And he doesn’t have to boat Class V to pursue one of his biggest passions, traveling epic long distances across wide-open, remote packrafting landscapes. These simple, lightweight inflatable rafts opened doors and expanded his options. From his first big trip –the Lost Coast South Tour, where he and four partners bikerafted 225 miles, unsupported across some of Southeast Alaska’s wildest coastal terrain, to his subsequent yearly Alaska traverses and tours of the Southwest—adding packrafts to the mix changed everything, immediately. “Maps just don’t look the same once you have a boat and know how to use it.”
“Start small, make lots of mistakes, analyze and learn from those mistakes, and gradually build experience. It sounds so trite to type that, but that’s the lifetime formula for personal growth and satisfaction right there. If you can share those experiences with friends and family you’ve got something rich—nurture it.” (Curiak’s advice to aspiring multi-sport adventurers).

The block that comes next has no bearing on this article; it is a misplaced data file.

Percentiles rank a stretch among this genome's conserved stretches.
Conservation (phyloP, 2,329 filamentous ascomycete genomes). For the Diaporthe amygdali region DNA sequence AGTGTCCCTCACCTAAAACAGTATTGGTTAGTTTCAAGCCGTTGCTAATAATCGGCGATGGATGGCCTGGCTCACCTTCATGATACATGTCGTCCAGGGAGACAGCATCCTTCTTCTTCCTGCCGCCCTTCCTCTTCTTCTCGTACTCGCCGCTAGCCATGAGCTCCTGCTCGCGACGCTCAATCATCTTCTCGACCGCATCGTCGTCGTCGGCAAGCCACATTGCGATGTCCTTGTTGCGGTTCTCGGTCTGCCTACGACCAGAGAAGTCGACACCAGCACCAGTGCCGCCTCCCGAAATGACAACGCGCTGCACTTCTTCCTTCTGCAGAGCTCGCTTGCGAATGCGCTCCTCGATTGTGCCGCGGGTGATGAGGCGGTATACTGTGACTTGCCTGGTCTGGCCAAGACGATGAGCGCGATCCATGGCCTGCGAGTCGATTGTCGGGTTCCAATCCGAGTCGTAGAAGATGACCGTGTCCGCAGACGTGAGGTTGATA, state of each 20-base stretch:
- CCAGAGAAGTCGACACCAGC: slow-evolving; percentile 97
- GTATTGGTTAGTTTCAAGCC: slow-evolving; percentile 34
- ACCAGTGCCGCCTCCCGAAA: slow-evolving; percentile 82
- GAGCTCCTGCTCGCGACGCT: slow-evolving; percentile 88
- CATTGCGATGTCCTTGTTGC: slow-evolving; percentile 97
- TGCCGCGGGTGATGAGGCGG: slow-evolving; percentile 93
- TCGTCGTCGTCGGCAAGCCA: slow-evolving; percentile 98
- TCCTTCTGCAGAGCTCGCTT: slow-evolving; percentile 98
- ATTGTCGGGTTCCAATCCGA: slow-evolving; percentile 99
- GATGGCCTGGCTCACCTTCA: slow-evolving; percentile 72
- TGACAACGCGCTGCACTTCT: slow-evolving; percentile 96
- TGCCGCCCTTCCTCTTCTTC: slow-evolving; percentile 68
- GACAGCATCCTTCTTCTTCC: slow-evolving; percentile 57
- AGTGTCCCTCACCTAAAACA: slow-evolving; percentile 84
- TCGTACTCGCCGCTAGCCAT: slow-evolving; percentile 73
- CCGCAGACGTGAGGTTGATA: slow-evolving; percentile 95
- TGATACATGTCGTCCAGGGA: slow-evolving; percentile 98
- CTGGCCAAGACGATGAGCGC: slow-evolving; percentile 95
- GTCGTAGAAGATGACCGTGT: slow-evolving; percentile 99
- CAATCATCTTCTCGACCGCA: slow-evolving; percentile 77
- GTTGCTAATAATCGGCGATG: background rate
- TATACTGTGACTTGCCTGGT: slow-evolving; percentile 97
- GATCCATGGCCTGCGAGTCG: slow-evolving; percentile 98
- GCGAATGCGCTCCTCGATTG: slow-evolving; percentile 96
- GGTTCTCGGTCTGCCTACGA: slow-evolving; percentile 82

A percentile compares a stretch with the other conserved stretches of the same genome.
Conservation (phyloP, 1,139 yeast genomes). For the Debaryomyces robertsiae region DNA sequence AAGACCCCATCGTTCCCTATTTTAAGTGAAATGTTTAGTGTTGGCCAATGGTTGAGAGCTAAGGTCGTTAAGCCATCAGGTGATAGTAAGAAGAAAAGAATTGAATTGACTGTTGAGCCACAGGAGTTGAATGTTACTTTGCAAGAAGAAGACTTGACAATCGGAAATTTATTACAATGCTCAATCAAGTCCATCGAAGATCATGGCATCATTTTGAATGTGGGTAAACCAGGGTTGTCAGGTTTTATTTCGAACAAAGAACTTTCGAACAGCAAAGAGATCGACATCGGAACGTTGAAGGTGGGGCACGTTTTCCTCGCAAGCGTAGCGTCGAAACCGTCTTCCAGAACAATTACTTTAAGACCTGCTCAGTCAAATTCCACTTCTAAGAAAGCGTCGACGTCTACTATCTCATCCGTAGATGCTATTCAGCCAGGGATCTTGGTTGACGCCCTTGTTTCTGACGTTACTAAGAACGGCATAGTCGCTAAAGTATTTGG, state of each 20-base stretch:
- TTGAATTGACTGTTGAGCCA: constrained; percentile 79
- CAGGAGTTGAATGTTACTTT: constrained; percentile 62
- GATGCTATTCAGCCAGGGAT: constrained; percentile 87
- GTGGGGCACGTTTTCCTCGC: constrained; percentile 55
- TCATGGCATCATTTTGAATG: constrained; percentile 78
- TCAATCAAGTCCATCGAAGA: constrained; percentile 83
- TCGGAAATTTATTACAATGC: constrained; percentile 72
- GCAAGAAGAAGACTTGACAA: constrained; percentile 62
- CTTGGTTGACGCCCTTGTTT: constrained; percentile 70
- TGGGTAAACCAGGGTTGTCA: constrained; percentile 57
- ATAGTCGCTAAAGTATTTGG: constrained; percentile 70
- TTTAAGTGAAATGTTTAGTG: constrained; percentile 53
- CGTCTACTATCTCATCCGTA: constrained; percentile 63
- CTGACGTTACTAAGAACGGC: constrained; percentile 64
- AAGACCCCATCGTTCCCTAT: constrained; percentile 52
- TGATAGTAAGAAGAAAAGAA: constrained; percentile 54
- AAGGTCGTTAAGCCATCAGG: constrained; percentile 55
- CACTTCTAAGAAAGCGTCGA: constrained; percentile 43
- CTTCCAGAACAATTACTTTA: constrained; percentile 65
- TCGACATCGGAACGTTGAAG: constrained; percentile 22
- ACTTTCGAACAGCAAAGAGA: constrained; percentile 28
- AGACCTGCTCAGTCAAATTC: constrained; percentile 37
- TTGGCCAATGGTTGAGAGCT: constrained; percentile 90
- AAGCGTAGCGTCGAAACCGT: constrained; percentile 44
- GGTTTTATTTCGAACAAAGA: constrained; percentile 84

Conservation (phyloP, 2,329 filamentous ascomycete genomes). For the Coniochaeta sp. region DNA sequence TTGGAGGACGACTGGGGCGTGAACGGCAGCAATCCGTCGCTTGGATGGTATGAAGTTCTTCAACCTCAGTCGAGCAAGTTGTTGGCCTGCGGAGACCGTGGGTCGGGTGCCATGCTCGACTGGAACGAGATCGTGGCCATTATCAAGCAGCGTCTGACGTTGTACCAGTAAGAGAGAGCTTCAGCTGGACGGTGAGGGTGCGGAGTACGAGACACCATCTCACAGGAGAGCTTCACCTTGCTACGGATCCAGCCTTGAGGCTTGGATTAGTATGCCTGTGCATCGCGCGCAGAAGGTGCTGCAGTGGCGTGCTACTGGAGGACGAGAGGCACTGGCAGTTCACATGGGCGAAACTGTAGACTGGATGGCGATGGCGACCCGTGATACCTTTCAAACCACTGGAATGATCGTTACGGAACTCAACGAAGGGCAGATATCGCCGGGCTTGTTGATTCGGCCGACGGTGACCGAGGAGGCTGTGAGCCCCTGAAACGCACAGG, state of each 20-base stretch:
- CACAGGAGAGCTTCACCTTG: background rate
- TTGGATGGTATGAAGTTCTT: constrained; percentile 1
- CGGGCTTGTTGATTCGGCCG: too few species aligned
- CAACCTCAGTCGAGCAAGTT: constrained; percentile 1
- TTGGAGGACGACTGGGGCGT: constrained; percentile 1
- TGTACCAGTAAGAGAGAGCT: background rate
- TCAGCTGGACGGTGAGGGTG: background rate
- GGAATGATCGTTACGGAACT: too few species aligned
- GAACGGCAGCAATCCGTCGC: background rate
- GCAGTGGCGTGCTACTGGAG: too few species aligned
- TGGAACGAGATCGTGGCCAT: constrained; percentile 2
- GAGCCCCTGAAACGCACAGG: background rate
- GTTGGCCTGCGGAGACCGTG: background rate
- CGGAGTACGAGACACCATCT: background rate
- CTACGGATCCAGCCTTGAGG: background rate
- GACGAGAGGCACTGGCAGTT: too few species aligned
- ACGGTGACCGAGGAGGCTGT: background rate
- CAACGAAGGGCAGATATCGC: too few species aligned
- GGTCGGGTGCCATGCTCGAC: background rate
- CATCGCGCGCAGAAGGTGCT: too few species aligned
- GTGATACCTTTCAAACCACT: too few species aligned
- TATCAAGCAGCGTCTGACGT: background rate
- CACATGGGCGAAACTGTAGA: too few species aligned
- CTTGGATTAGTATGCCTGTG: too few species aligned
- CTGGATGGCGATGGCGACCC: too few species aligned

Curiak owns and operates LaceMine29, a company that has specialized in 29” wheels since 1999. He has built 14,000 29″, fat, and Plus wheels one at a time, by hand, out of his shop in Western Colorado. At the same time, he’s ridden 50,000+ mies of trails on wheels he built for himself, on gravel, sand, and snow as well as miles and miles of twisty, turny, rooty, ledgy, carvy, hoppy and flowy singletrack
Want to learn more about Curiak’s various trips, philosophy on lightweight backcountry travel, and more? Check out his blog.